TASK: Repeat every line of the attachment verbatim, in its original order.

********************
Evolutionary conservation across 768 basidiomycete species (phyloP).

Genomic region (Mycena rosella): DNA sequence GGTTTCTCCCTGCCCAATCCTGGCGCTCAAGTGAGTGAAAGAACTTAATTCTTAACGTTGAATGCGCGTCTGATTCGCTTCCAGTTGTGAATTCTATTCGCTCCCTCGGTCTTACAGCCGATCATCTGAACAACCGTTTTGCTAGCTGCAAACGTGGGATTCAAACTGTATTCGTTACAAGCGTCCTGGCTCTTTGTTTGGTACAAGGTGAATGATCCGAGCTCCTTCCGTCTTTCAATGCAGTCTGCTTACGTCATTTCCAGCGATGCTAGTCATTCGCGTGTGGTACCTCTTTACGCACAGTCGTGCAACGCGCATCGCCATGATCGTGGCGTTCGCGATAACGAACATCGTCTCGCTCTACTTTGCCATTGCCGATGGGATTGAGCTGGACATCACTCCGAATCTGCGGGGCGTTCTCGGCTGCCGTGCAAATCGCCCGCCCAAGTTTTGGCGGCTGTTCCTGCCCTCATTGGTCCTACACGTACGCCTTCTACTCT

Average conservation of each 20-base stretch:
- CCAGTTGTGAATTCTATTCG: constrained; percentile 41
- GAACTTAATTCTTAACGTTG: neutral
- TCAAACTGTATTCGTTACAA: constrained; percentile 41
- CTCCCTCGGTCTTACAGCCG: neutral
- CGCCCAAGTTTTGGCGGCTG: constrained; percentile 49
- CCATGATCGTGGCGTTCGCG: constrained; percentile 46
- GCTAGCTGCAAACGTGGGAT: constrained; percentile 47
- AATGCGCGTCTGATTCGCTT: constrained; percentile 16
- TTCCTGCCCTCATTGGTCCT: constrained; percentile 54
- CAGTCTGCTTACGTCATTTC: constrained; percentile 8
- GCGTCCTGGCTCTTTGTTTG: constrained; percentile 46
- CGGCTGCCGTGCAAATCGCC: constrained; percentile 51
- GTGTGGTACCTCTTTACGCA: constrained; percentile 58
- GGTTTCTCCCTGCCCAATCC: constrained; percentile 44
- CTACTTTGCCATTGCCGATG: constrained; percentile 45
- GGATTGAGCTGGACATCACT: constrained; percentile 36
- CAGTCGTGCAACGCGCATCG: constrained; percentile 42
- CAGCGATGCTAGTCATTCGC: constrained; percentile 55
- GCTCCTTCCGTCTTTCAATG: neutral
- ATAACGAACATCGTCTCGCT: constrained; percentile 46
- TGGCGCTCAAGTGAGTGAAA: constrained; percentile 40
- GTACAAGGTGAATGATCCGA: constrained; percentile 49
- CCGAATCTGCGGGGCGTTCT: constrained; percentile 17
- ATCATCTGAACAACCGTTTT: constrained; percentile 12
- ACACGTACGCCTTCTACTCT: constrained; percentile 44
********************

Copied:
Evolutionary conservation across 768 basidiomycete species (phyloP).

Genomic region (Mycena rosella): DNA sequence GGTTTCTCCCTGCCCAATCCTGGCGCTCAAGTGAGTGAAAGAACTTAATTCTTAACGTTGAATGCGCGTCTGATTCGCTTCCAGTTGTGAATTCTATTCGCTCCCTCGGTCTTACAGCCGATCATCTGAACAACCGTTTTGCTAGCTGCAAACGTGGGATTCAAACTGTATTCGTTACAAGCGTCCTGGCTCTTTGTTTGGTACAAGGTGAATGATCCGAGCTCCTTCCGTCTTTCAATGCAGTCTGCTTACGTCATTTCCAGCGATGCTAGTCATTCGCGTGTGGTACCTCTTTACGCACAGTCGTGCAACGCGCATCGCCATGATCGTGGCGTTCGCGATAACGAACATCGTCTCGCTCTACTTTGCCATTGCCGATGGGATTGAGCTGGACATCACTCCGAATCTGCGGGGCGTTCTCGGCTGCCGTGCAAATCGCCCGCCCAAGTTTTGGCGGCTGTTCCTGCCCTCATTGGTCCTACACGTACGCCTTCTACTCT

Average conservation of each 20-base stretch:
- CCAGTTGTGAATTCTATTCG: constrained; percentile 41
- GAACTTAATTCTTAACGTTG: neutral
- TCAAACTGTATTCGTTACAA: constrained; percentile 41
- CTCCCTCGGTCTTACAGCCG: neutral
- CGCCCAAGTTTTGGCGGCTG: constrained; percentile 49
- CCATGATCGTGGCGTTCGCG: constrained; percentile 46
- GCTAGCTGCAAACGTGGGAT: constrained; percentile 47
- AATGCGCGTCTGATTCGCTT: constrained; percentile 16
- TTCCTGCCCTCATTGGTCCT: constrained; percentile 54
- CAGTCTGCTTACGTCATTTC: constrained; percentile 8
- GCGTCCTGGCTCTTTGTTTG: constrained; percentile 46
- CGGCTGCCGTGCAAATCGCC: constrained; percentile 51
- GTGTGGTACCTCTTTACGCA: constrained; percentile 58
- GGTTTCTCCCTGCCCAATCC: constrained; percentile 44
- CTACTTTGCCATTGCCGATG: constrained; percentile 45
- GGATTGAGCTGGACATCACT: constrained; percentile 36
- CAGTCGTGCAACGCGCATCG: constrained; percentile 42
- CAGCGATGCTAGTCATTCGC: constrained; percentile 55
- GCTCCTTCCGTCTTTCAATG: neutral
- ATAACGAACATCGTCTCGCT: constrained; percentile 46
- TGGCGCTCAAGTGAGTGAAA: constrained; percentile 40
- GTACAAGGTGAATGATCCGA: constrained; percentile 49
- CCGAATCTGCGGGGCGTTCT: constrained; percentile 17
- ATCATCTGAACAACCGTTTT: constrained; percentile 12
- ACACGTACGCCTTCTACTCT: constrained; percentile 44